Updated: UK-based fund house Jupiter Fund Management has acquired Merian Global Investors in a deal worth £390m.
The combined group will have £66.5bn in AuM.
Jupiter will pay £370m in equity through the issue of 95m new shares, with a deferred sum of £20m subject to Merian meeting specific targets. Once the deal is approved, Merian shareholders will own 17% of Jupiter's enlarged share capital.
This is an exciting acquisition that enhances our position as a leading UK asset manager, provides increased scale and diversification into attractive product areas, and creates stronger future growth prospects for the business."
Andrew Formica, Jupiter CEO said: "This is an exciting acquisition that enhances our position as a leading UK asset manager, provides increased scale and diversification into attractive product areas, and creates stronger future growth prospects for the business. It is also consistent with our strategic priorities, adding strong investment talent with a similar culture and investment philosophy."
"The addition of Merian is compelling for all stakeholders. With this acquisition, our business will benefit from an increased capacity to attract, develop and retain high quality talent, backed by further investment in our platform and technology. In turn, we will be able to offer a wider choice of strongly performing active investment strategies to our clients, while shareholders will benefit from a highly earnings accretive deal delivered through substantial cost synergies."
Merian chief executive Mark Gregory added: "Jupiter is a great strategic and cultural fit with our business. It has a market leading brand with a clear focus on high conviction, active asset management which is entirely consistent with our own. I believe the enlarged business will be more strongly positioned to offer greater choice and investment performance to clients and continue to meet clients' ever-evolving needs."
Merian reported £22bn in AuM to the end of 2019. The combined group will have upwards of £66.5bn in AuM.
Boston-based TA Associates acquired Merian in 2018 from South Africa's Old Mutual. Merian was founded by Richard Buxton, who led the buyout from Old Mutual but who subsequently stepped down as CEO in January of last year.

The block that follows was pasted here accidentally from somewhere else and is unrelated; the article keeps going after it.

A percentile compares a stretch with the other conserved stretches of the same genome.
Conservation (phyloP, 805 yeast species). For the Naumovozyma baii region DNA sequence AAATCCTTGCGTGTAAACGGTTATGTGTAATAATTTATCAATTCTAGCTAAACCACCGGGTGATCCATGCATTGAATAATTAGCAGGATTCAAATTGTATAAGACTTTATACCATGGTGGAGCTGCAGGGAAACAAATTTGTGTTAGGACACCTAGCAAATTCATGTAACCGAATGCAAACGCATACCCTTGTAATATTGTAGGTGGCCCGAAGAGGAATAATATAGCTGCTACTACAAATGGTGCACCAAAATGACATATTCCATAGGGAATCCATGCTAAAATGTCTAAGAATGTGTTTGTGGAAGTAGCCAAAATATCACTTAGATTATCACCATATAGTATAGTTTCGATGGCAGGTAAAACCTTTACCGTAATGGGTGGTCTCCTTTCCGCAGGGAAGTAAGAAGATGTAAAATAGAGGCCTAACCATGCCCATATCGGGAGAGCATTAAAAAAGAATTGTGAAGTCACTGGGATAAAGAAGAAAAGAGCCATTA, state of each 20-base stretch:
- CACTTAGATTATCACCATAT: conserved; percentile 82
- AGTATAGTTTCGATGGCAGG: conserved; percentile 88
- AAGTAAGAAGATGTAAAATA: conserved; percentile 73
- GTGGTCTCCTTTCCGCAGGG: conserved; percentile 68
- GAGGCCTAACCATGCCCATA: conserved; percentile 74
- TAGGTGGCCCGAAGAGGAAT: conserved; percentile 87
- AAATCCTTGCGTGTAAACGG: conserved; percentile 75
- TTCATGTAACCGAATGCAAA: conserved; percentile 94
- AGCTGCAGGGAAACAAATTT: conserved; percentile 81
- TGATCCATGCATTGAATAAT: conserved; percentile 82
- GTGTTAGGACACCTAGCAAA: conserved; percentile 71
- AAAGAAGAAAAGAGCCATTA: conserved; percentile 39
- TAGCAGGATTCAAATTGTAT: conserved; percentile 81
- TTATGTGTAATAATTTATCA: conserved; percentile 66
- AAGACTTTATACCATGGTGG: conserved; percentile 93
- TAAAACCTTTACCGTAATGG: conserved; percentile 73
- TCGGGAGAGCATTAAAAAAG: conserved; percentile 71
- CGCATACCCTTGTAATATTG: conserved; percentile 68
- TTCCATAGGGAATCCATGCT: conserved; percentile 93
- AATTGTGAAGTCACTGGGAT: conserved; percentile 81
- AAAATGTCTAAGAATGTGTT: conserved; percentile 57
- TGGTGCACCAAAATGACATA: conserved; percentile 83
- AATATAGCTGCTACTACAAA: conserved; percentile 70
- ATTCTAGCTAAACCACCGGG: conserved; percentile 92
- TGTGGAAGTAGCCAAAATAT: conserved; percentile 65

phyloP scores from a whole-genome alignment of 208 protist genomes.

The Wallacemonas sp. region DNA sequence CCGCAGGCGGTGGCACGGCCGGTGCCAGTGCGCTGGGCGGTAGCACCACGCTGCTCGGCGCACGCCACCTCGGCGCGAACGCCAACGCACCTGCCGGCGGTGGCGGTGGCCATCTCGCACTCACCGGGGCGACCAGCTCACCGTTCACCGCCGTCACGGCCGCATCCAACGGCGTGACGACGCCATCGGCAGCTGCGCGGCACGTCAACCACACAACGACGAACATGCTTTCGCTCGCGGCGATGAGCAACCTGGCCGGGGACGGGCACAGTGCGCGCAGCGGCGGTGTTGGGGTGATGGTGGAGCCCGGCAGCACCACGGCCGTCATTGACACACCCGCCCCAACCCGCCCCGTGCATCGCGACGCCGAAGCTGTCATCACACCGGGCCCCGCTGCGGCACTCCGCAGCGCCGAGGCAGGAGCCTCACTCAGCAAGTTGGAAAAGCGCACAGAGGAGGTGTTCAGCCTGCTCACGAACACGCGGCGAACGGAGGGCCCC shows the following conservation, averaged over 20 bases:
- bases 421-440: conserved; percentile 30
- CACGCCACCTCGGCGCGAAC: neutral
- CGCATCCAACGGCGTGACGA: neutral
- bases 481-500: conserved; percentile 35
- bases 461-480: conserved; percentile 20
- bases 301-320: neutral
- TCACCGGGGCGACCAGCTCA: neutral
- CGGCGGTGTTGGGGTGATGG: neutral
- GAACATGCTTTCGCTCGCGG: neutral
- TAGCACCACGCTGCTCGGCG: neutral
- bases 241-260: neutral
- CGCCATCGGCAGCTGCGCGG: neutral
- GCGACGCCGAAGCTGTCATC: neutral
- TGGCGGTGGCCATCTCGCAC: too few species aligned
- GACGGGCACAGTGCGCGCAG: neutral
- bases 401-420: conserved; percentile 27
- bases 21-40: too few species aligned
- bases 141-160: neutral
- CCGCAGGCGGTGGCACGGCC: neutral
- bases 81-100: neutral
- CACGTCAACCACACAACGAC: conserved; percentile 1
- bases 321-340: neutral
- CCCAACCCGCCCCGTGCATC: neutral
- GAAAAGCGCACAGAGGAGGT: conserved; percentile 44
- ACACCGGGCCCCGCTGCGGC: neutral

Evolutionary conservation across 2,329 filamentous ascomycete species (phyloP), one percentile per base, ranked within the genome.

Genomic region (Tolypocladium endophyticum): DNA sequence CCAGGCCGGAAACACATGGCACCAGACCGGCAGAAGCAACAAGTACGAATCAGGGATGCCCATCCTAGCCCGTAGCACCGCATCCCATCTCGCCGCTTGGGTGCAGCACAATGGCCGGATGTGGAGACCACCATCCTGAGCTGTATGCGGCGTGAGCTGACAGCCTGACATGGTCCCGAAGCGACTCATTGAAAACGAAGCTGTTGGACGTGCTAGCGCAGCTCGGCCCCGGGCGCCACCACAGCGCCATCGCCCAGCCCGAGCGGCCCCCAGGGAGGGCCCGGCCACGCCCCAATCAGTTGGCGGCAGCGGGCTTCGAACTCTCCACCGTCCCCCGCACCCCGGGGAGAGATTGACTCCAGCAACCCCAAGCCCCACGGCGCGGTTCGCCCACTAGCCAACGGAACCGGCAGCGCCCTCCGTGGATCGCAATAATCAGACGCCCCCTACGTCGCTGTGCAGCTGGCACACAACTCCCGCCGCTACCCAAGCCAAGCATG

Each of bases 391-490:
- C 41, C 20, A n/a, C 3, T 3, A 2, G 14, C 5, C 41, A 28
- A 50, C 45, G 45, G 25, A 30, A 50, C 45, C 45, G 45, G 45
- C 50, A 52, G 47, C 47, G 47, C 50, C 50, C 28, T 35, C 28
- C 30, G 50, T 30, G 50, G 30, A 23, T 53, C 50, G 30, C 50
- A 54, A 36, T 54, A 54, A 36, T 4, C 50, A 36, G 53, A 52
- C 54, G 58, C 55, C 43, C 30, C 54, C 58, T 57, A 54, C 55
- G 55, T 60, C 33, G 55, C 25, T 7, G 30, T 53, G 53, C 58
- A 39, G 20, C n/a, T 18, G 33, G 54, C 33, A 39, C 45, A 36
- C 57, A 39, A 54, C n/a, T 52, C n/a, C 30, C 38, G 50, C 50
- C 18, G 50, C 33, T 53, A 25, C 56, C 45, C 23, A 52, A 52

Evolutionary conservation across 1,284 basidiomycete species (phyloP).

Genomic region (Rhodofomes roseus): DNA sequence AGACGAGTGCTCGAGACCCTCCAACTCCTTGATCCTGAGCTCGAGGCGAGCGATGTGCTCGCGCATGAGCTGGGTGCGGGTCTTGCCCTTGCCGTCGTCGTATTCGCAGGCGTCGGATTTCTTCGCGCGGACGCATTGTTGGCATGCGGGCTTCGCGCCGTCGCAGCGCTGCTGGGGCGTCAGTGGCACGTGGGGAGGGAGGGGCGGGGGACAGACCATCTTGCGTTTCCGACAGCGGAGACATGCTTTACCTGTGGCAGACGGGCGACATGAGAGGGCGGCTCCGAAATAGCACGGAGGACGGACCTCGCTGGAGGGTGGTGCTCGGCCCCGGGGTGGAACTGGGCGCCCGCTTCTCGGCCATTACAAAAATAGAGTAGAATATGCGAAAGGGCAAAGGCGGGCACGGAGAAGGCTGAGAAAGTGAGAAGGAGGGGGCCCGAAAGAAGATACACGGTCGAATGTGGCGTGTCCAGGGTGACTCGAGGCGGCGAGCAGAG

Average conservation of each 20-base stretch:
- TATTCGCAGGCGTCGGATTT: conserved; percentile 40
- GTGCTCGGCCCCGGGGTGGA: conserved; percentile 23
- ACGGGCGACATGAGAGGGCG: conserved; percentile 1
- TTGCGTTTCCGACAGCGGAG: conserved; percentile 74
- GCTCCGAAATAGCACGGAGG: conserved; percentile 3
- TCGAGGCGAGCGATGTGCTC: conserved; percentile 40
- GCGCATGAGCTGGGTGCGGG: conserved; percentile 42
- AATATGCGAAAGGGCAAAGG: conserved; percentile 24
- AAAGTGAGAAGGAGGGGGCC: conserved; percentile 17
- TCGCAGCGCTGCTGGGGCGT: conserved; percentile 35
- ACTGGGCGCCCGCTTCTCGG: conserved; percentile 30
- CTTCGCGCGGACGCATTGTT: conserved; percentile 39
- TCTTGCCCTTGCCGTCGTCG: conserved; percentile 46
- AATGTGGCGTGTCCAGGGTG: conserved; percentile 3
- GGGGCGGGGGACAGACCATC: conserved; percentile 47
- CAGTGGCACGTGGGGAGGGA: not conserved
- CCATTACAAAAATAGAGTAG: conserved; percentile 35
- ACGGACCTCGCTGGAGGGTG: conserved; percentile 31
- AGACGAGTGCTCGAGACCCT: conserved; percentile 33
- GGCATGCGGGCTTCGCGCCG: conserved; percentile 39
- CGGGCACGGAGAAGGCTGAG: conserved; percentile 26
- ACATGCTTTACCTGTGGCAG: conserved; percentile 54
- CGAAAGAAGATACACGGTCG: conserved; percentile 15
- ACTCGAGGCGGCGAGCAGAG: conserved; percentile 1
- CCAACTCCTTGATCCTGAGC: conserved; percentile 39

Ryan Hughes, head of active portfolios at AJ Bell, commented over the weekend, before the merger was formally annoucned: "News that Jupiter is in talks to buy Merian will come as a surprise to many given that it was less than two years ago that Richard Buxton led a management buyout of his fund management business from Old Mutual, while Jupiter themselves have been touted as a possible bid target.
"However, the past 18 months have been tough for both businesses with outflows from flagship products that has provided a major hit to revenue with Jupiter losing Alexander Darwall from their European desk with assets following and Merian seeing their Global Equity Absolute Return fund shrink significantly with following weak performance."
Adrian Lowcock, head of personal investing at Willis Owen, an investment platform in the UK said: "Since Andrew Formica took over at Jupiter there has been the possibility they would look to strengthen the business through acquisition, and investors holding Merian funds will be questioning what the deal means. While there is always uncertainty in such events, Jupiter has a strong philosophy to allow fund managers the freedom to express their views, even if they differ from each other, and this should help ease any concerns investors might have.
"Ultimately, Jupiter is unlikely to do anything to disrupt the successful Merian teams, particularly the renowned UK equities offering. Whilst the acquisition strengthens Jupiter's offering, it also means that Merian fund managers have access to the resources of a larger group, so this looks to be a good pairing."
Jason Holland, managing director of business development at Tilney, said M&As are increasingly a survival tactic: "With the mergers of Janus and Henderson and Aberdeen and Standard Life, Jupiter are the latest UK listed fund management to engage in M&A in order to achieve greater scale and diversify capabilities. While at the individual product level, too much sale can sometimes make the task of delivering alpha more challenging, there is little doubt than in an industry where pressure on margins has been growing and which faces a competitive challenge from the fast growing passives segment, scale is seen as an increasingly important ingredient to delivering operational efficiency and profitability."
And Jonathan Miller, director, Manager Research Ratings, UK, at Morningstar, expressed his surprise at the merger: "It is somewhat surprising that after Merian's own change of direction backed by private equity around 18 months ago, they're set to be acquired. Andrew Formica made a number of acquisitions while chief executive of Henderson and he has already put this strategy to work after less than a year as CEO of Jupiter.
Miller continued: "In terms of investment teams there is little overlap so this is fairly complementary from that point of view. Still, the deal is symptomatic of the pressure active managers are finding themselves under. Merian was valued just shy of £600 million in June 2018, but Jupiter is set to pay £370 million for the acquisition, with £29 million in net debt and Merian shareholders becoming a 17% shareholder of the enlarged entity."
The merger is subject to regulatory and shareholder approval.